Monday, December 2, 2013
Freie Universität Berlin
Institut für Informatik
Lecture - 14:15
Problems related to Hamilton cycles have long been between the most central in Graph Theory, with great many beautiful results accumulated over the years, complemented by a large and attractive set of conjectures. In this talk I will describe a general approach to a variety of Hamiltonicity-related problems (counting and packing) in undirected and directed graphs. This approach is based on estimates of permanents of non-negative matrices (the famous Minc and van der Waerden conjectures, that became theorems of Bregman, and of Egorychev and of Falikman, respectively). A joint work with Asaf Ferber (Tel Aviv/ETH) and Benny Sudakov (UCLA/ETH).
Colloquium - 16:00
For two graphs H and G, the H-density of G is the fraction of all one-to-one mappings from the vertices of H to the vertices of G that map edges of H to edges of G. Sidorenko's conjecture asserts that for a fixed bipartite graph H, the N-vertex random graph with edge density p attains the minimum H-density among all N-vertex graphs with edge density p. Equivalently, for any graph H with m edges and any graph G, the H-density of G is at least p^m, where p is the edge density of G. The assumption on H being bipartite is easily seen to be necessary, since bipartite graphs G may have edge density up to 1/2, but contain no triangle. Despite much attention the conjecture is known to be true only for some special graph classes. Sidorenko proved the conjecture in 1993 for a particular class of graphs, including complete bipartite graphs, trees and even cycles. In 2010, Hatami showed that all cubes satisfy the Sidorenko conjecture. In the same year, Conlon, Fox and Sudakov proved the conjecture for bipartite H if H has a vertex complete to the other part, using the powerful tool of dependent random choice. They also deduced an approximate version of Sidorenko's conjecture. Recently, Li and Szegedy gave an analytic proof using the language of graph limits, for a class of graphs that includes all previous settled special cases (as a proper subset).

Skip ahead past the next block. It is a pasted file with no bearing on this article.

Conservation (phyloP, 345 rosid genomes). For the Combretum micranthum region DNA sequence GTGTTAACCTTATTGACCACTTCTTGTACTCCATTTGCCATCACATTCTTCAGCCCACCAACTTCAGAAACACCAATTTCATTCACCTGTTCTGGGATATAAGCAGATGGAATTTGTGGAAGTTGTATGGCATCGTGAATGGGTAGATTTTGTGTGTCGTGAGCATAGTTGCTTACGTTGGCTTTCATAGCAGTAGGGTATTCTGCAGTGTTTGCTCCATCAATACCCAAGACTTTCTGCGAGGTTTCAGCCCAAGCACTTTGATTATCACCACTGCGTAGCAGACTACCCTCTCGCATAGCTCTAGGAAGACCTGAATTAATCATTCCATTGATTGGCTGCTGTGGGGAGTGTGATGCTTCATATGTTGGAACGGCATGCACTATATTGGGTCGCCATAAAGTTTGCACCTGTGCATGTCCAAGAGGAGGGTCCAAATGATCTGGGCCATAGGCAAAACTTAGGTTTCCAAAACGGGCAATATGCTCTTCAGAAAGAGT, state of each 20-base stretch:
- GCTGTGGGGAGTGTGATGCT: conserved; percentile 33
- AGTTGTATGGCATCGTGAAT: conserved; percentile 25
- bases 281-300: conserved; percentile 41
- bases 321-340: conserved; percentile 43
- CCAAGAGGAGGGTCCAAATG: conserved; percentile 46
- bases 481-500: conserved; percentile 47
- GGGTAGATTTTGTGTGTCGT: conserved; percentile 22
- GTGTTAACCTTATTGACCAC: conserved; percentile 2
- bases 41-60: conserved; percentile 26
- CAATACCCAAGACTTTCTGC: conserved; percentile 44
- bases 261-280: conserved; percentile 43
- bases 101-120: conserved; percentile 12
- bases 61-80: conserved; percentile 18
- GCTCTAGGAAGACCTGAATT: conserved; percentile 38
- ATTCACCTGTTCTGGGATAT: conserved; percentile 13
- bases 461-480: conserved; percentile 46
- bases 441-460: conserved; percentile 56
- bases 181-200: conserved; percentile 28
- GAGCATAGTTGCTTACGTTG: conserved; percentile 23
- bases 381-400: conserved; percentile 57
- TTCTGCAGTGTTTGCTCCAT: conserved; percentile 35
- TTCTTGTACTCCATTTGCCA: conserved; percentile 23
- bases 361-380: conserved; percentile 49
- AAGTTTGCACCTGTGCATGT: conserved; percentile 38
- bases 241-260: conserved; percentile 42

In the talk, I plan to give an overview of the history on Sidorenko's conjecture, sketch the proof by Conlon, Fox and Sudakov, and explain some of the ideas that Li and Szegedy used.